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Faith and Human Rights Groups Urge Secretary Tillerson to Consider Persecution of Religious Minorities in Sudan Policy Review

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Faith and Human Rights Groups Urge Secretary Tillerson to Consider Persecution of Religious Minorities in Sudan Policy Review

Posted by Enough Team on June 29, 2017

In a joint letter, seven U.S. organizations have urged Secretary of State Rex Tillerson to consider issues relating to religious freedom and the persecution of religious minorities in Sudan as part of any strategic review relating to U.S. policy.

The signatories, which include faith-based and human rights groups, warn that religious and ethnic minority groups and faith-based charitable organizations in Sudan face discrimination, detention, violence, and the destruction of churches by the regime in Khartoum. Those living in areas of conflict such as South Kordofan and Blue Nile are particularly vulnerable to religious-based persecution, which is used as a mechanism to divide communities and exert state control, the groups warn.

Omer Ismail, Senior Policy Advisor at the Enough Project, said: “The persecution of religious minorities is part of a pattern of repression by the Sudanese regime. A real and sustainable peace will never occur in an environment where houses of worship are demolished or food is used as a weapon of war. The U.S and the international community should support efforts that demand that Sudan respects the human rights of its people including the fundamental right to worship freely and without fear of violence.”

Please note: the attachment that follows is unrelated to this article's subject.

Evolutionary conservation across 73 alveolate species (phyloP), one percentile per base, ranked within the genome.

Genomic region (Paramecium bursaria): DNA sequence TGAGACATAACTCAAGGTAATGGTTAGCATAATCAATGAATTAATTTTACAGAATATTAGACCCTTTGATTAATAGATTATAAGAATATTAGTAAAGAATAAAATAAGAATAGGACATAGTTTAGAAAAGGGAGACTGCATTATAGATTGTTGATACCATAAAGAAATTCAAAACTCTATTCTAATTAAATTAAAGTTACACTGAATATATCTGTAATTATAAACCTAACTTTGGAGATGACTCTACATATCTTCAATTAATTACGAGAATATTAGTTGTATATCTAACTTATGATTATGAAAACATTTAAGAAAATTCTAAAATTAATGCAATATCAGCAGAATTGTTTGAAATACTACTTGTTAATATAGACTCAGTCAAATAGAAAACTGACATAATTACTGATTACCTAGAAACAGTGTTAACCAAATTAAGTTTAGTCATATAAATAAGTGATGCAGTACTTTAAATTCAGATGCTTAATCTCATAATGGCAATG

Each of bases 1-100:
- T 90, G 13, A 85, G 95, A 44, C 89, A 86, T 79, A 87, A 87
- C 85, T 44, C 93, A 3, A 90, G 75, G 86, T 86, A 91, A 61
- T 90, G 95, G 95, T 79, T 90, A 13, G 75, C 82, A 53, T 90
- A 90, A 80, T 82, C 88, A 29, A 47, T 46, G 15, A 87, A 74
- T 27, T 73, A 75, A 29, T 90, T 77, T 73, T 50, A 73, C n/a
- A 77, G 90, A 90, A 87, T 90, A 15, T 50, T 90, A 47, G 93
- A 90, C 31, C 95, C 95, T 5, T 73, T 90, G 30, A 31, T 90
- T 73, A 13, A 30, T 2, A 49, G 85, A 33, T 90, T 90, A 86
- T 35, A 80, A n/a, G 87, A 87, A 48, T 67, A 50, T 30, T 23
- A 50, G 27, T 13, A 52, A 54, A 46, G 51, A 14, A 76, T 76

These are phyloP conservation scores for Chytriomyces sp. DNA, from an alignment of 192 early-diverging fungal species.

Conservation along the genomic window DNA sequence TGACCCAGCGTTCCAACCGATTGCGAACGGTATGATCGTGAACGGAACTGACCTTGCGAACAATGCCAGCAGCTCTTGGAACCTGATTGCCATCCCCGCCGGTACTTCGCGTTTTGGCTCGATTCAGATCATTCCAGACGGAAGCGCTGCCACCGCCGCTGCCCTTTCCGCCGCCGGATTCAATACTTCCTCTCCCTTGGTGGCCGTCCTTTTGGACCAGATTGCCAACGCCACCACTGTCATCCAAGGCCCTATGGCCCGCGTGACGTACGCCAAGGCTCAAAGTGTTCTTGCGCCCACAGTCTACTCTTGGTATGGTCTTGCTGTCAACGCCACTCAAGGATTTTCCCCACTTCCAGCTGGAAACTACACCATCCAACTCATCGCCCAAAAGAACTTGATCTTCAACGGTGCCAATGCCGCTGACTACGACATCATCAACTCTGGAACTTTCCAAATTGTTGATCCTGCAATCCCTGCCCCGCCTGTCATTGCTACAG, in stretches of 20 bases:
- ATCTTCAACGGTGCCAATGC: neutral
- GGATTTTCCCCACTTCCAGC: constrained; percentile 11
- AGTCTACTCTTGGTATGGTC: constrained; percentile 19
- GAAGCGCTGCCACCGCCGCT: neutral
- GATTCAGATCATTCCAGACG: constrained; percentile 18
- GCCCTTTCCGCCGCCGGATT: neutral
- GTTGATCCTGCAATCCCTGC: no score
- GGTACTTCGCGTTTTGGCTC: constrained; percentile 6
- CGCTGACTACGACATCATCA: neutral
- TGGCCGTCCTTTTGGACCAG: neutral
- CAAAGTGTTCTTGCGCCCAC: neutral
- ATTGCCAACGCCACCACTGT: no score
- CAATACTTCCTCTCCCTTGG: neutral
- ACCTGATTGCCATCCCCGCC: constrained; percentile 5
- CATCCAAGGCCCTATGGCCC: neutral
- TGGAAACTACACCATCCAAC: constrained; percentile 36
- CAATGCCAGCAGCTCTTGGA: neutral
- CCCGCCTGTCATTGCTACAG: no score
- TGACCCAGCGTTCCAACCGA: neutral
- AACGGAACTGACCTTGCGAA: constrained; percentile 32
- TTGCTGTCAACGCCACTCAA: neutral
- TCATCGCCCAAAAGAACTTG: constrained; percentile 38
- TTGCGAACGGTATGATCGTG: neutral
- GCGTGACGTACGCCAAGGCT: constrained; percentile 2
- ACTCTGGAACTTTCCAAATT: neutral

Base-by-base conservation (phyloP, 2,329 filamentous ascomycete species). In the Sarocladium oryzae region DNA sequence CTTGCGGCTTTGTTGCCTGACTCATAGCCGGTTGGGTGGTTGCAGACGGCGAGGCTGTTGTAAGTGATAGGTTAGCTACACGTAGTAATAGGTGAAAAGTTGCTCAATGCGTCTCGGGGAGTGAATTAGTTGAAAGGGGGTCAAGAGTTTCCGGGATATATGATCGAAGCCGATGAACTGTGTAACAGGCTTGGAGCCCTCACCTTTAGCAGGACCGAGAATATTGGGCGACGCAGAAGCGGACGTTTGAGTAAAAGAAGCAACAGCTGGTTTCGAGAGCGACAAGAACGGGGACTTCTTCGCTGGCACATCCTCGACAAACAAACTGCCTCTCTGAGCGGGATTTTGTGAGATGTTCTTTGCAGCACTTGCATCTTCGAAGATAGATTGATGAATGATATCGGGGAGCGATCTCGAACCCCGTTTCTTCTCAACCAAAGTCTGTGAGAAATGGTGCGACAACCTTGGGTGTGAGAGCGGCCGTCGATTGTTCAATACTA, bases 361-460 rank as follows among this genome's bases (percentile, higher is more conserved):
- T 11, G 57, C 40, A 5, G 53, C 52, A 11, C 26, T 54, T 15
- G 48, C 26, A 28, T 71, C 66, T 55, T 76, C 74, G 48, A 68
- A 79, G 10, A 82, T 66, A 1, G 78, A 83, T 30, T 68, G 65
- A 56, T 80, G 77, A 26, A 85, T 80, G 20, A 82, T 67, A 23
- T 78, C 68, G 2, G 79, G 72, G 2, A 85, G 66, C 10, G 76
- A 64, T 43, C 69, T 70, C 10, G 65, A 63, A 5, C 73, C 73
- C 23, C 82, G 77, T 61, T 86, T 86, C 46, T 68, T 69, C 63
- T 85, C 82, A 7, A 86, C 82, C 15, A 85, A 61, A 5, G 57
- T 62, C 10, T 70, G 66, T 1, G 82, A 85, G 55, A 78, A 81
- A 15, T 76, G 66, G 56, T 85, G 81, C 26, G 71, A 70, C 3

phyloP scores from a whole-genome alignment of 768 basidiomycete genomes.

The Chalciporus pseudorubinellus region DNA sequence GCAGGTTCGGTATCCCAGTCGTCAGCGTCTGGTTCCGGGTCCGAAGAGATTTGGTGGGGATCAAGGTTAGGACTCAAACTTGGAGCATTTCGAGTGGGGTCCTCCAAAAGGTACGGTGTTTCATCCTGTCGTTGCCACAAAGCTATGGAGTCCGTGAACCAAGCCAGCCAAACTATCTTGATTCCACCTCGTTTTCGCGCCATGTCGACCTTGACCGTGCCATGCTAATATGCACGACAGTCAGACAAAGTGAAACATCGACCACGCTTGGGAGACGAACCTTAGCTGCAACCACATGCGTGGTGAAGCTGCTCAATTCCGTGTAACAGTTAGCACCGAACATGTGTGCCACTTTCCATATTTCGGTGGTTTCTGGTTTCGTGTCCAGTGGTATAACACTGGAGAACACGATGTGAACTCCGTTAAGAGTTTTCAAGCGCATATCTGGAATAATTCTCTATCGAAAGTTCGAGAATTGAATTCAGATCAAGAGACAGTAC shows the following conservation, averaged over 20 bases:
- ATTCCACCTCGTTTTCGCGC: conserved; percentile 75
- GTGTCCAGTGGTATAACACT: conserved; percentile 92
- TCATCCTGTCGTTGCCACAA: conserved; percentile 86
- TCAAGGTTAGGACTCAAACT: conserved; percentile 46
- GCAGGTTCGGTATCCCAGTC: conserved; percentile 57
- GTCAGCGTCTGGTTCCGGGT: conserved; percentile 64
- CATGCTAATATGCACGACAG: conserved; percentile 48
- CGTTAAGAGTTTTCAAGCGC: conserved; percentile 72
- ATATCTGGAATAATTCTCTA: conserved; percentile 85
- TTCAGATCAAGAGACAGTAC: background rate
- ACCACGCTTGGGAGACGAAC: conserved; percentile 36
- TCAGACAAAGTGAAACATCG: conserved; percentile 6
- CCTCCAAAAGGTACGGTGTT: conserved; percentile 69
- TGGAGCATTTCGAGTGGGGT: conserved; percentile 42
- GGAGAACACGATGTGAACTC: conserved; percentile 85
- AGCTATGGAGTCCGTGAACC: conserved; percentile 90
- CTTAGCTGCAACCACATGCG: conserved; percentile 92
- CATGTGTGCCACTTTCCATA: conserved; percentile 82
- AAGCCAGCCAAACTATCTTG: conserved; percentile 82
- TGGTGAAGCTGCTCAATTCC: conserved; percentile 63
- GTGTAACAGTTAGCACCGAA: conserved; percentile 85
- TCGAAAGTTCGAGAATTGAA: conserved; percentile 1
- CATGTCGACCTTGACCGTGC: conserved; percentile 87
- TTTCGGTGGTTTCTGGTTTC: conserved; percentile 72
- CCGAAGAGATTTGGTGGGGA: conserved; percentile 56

John Prendergast, Founding Director at the Enough Project, said: “The Sudanese government continues to persecute religious minorities, even at a time when its actions have been more heavily scrutinized by the United States. As Secretary Tillerson examines the future relationship between the United States and Sudan, he should remember the churches that have been demolished and the religious leaders and activists that have been harassed and detained.”

The letter calls for a new policy track between the U.S. and Sudan linked to peace and human rights that could help ensure that fundamental rights are being addressed. The signatories recommend that targeted network sanctions, focused on those officials most responsible for religious discrimination plus their businesses and collaborators, should be deployed in support of this track.

Signatories include:

  • Enough Project
  • Ethics and Religious Liberty Commission of the Southern Baptist Convention
  • Foundation for Defense of Democracies
  • National Association of Evangelicals
  • Samaritan’s Purse
  • Sudan Relief Fund
  • Sudanese Human Rights Initiative

Read the full letter here:

Read Enough Project’s Recent Reports on Sudan:

Recent Congressional Testimonies:

  • Tom Lantos Human Rights Commission’s hearing on Sudan: Human Rights and SanctionsTestimony of Enough’s Omer Ismail (April 2017)
  • House Foreign Affairs Committee, Subcommittee on Africa, Global Health, Global Human Rights, and International Organizations The Questionable Case for Easing Sudan SanctionsTestimony of Enough’s Brad Brooks-Rubin (April 2017)

Recent Op-eds:

For media inquiries or interview requests, please contact: Greg Hittelman, Director of Communications, +1 310 717 0606[email protected].


The Enough Project supports peace and an end to mass atrocities in Africa’s deadliest conflict zones. Together with its investigative initiative The Sentry, Enough counters armed groups, violent kleptocratic regimes, and their commercial partners that are sustained and enriched by corruption, criminal activity, and the trafficking of natural resources. By helping to create consequences for the major perpetrators and facilitators of atrocities and corruption, Enough seeks to build leverage in support of peace and good governance. Enough conducts research in conflict zones, engages governments and the private sector on potential policy solutions, and mobilizes public campaigns focused on peace, human rights, and breaking the links between war and illicit profit. Learn more – and join us – at